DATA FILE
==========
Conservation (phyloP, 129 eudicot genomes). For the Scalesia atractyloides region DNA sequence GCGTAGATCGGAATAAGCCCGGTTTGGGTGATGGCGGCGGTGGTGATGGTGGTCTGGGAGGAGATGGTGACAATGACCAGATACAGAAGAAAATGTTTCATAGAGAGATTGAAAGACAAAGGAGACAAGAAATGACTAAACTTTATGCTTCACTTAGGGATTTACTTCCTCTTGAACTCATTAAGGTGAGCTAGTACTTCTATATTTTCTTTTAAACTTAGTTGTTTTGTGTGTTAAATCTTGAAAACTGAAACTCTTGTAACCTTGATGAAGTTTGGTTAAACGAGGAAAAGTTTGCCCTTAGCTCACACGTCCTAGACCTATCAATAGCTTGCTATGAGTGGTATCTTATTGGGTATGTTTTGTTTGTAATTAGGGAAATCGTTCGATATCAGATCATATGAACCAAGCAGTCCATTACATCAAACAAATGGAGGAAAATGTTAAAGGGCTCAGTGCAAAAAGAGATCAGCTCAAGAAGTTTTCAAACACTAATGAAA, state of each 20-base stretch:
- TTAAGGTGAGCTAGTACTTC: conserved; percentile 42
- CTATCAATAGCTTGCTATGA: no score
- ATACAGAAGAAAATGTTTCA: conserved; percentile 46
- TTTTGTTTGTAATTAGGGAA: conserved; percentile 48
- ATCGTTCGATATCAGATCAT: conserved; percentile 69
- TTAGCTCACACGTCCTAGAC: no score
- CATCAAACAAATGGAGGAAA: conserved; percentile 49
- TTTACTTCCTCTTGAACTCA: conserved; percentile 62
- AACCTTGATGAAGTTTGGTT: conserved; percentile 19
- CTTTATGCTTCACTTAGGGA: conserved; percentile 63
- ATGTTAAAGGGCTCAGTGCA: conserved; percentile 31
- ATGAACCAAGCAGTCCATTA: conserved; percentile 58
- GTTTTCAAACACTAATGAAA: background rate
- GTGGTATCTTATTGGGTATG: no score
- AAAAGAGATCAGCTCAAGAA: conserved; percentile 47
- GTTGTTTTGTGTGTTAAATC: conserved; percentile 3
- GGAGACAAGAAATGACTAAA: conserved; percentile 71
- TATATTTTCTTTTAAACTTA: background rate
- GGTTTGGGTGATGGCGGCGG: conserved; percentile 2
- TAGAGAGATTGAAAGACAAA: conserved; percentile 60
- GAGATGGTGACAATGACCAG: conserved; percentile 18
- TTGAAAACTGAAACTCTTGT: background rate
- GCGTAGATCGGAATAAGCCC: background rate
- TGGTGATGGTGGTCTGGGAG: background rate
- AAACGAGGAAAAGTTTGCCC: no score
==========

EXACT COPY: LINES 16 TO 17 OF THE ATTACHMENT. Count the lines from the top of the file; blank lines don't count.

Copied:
- AAAAGAGATCAGCTCAAGAA: conserved; percentile 47
- GTTGTTTTGTGTGTTAAATC: conserved; percentile 3